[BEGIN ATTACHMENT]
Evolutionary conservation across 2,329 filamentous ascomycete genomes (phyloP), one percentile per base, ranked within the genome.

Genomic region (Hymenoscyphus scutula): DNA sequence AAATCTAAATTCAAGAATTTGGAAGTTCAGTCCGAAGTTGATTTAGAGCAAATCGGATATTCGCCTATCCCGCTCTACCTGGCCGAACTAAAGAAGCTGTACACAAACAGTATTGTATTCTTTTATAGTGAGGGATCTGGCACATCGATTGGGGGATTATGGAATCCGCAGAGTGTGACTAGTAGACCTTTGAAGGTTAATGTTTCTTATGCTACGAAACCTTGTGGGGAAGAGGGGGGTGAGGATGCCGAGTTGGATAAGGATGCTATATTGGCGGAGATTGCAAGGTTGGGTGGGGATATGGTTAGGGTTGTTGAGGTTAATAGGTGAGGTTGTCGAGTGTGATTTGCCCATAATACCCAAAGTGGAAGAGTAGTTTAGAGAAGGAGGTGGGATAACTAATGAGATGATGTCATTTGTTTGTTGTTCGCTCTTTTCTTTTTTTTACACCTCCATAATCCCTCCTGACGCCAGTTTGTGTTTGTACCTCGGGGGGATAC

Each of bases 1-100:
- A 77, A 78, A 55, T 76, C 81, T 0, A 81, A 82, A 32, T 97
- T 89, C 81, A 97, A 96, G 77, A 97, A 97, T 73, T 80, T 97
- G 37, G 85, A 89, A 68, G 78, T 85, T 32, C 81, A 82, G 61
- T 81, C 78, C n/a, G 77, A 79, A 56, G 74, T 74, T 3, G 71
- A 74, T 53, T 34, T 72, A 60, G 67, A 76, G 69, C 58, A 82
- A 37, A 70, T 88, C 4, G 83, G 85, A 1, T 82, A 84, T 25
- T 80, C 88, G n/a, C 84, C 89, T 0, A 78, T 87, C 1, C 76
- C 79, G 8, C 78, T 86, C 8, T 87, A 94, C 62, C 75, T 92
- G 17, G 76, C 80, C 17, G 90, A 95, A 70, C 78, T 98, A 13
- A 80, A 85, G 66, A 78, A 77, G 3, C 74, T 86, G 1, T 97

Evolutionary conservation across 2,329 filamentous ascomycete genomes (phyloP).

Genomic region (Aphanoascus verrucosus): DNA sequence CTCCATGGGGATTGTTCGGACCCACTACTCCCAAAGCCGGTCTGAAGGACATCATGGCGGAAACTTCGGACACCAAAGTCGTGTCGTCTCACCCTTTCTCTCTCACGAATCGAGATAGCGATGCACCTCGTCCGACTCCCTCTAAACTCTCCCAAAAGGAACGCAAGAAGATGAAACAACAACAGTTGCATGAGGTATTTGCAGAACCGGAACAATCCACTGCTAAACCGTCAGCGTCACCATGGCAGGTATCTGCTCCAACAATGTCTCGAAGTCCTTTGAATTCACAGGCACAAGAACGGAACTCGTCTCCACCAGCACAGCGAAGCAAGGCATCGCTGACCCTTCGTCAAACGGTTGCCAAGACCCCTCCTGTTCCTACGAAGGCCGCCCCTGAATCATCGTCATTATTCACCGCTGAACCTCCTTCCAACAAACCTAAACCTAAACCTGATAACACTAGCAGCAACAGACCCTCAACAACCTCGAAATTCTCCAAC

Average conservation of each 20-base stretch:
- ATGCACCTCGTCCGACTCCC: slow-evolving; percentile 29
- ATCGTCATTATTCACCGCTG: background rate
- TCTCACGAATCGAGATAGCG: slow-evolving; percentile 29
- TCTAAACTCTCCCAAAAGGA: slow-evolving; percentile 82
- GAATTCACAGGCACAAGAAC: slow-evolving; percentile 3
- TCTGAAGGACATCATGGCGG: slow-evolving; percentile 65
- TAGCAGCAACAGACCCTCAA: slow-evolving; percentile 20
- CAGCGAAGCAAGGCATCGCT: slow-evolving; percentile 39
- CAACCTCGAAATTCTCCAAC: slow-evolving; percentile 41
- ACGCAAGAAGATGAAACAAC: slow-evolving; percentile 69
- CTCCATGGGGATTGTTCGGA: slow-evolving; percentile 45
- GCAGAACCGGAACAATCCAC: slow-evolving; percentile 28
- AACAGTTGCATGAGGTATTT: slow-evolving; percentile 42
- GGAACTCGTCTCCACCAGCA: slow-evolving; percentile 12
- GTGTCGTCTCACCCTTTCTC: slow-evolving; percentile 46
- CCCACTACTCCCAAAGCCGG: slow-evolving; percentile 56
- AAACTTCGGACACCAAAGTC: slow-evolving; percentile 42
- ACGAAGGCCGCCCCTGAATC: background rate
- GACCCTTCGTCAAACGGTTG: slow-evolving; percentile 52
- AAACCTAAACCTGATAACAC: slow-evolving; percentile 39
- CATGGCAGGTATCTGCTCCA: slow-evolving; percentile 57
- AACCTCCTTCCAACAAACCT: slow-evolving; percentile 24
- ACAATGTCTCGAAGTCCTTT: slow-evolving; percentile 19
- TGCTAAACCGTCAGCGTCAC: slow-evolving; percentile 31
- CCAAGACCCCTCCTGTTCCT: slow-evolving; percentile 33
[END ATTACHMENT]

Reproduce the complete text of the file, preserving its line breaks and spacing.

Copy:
Evolutionary conservation across 2,329 filamentous ascomycete genomes (phyloP), one percentile per base, ranked within the genome.

Genomic region (Hymenoscyphus scutula): DNA sequence AAATCTAAATTCAAGAATTTGGAAGTTCAGTCCGAAGTTGATTTAGAGCAAATCGGATATTCGCCTATCCCGCTCTACCTGGCCGAACTAAAGAAGCTGTACACAAACAGTATTGTATTCTTTTATAGTGAGGGATCTGGCACATCGATTGGGGGATTATGGAATCCGCAGAGTGTGACTAGTAGACCTTTGAAGGTTAATGTTTCTTATGCTACGAAACCTTGTGGGGAAGAGGGGGGTGAGGATGCCGAGTTGGATAAGGATGCTATATTGGCGGAGATTGCAAGGTTGGGTGGGGATATGGTTAGGGTTGTTGAGGTTAATAGGTGAGGTTGTCGAGTGTGATTTGCCCATAATACCCAAAGTGGAAGAGTAGTTTAGAGAAGGAGGTGGGATAACTAATGAGATGATGTCATTTGTTTGTTGTTCGCTCTTTTCTTTTTTTTACACCTCCATAATCCCTCCTGACGCCAGTTTGTGTTTGTACCTCGGGGGGATAC

Each of bases 1-100:
- A 77, A 78, A 55, T 76, C 81, T 0, A 81, A 82, A 32, T 97
- T 89, C 81, A 97, A 96, G 77, A 97, A 97, T 73, T 80, T 97
- G 37, G 85, A 89, A 68, G 78, T 85, T 32, C 81, A 82, G 61
- T 81, C 78, C n/a, G 77, A 79, A 56, G 74, T 74, T 3, G 71
- A 74, T 53, T 34, T 72, A 60, G 67, A 76, G 69, C 58, A 82
- A 37, A 70, T 88, C 4, G 83, G 85, A 1, T 82, A 84, T 25
- T 80, C 88, G n/a, C 84, C 89, T 0, A 78, T 87, C 1, C 76
- C 79, G 8, C 78, T 86, C 8, T 87, A 94, C 62, C 75, T 92
- G 17, G 76, C 80, C 17, G 90, A 95, A 70, C 78, T 98, A 13
- A 80, A 85, G 66, A 78, A 77, G 3, C 74, T 86, G 1, T 97

Evolutionary conservation across 2,329 filamentous ascomycete genomes (phyloP).

Genomic region (Aphanoascus verrucosus): DNA sequence CTCCATGGGGATTGTTCGGACCCACTACTCCCAAAGCCGGTCTGAAGGACATCATGGCGGAAACTTCGGACACCAAAGTCGTGTCGTCTCACCCTTTCTCTCTCACGAATCGAGATAGCGATGCACCTCGTCCGACTCCCTCTAAACTCTCCCAAAAGGAACGCAAGAAGATGAAACAACAACAGTTGCATGAGGTATTTGCAGAACCGGAACAATCCACTGCTAAACCGTCAGCGTCACCATGGCAGGTATCTGCTCCAACAATGTCTCGAAGTCCTTTGAATTCACAGGCACAAGAACGGAACTCGTCTCCACCAGCACAGCGAAGCAAGGCATCGCTGACCCTTCGTCAAACGGTTGCCAAGACCCCTCCTGTTCCTACGAAGGCCGCCCCTGAATCATCGTCATTATTCACCGCTGAACCTCCTTCCAACAAACCTAAACCTAAACCTGATAACACTAGCAGCAACAGACCCTCAACAACCTCGAAATTCTCCAAC

Average conservation of each 20-base stretch:
- ATGCACCTCGTCCGACTCCC: slow-evolving; percentile 29
- ATCGTCATTATTCACCGCTG: background rate
- TCTCACGAATCGAGATAGCG: slow-evolving; percentile 29
- TCTAAACTCTCCCAAAAGGA: slow-evolving; percentile 82
- GAATTCACAGGCACAAGAAC: slow-evolving; percentile 3
- TCTGAAGGACATCATGGCGG: slow-evolving; percentile 65
- TAGCAGCAACAGACCCTCAA: slow-evolving; percentile 20
- CAGCGAAGCAAGGCATCGCT: slow-evolving; percentile 39
- CAACCTCGAAATTCTCCAAC: slow-evolving; percentile 41
- ACGCAAGAAGATGAAACAAC: slow-evolving; percentile 69
- CTCCATGGGGATTGTTCGGA: slow-evolving; percentile 45
- GCAGAACCGGAACAATCCAC: slow-evolving; percentile 28
- AACAGTTGCATGAGGTATTT: slow-evolving; percentile 42
- GGAACTCGTCTCCACCAGCA: slow-evolving; percentile 12
- GTGTCGTCTCACCCTTTCTC: slow-evolving; percentile 46
- CCCACTACTCCCAAAGCCGG: slow-evolving; percentile 56
- AAACTTCGGACACCAAAGTC: slow-evolving; percentile 42
- ACGAAGGCCGCCCCTGAATC: background rate
- GACCCTTCGTCAAACGGTTG: slow-evolving; percentile 52
- AAACCTAAACCTGATAACAC: slow-evolving; percentile 39
- CATGGCAGGTATCTGCTCCA: slow-evolving; percentile 57
- AACCTCCTTCCAACAAACCT: slow-evolving; percentile 24
- ACAATGTCTCGAAGTCCTTT: slow-evolving; percentile 19
- TGCTAAACCGTCAGCGTCAC: slow-evolving; percentile 31
- CCAAGACCCCTCCTGTTCCT: slow-evolving; percentile 33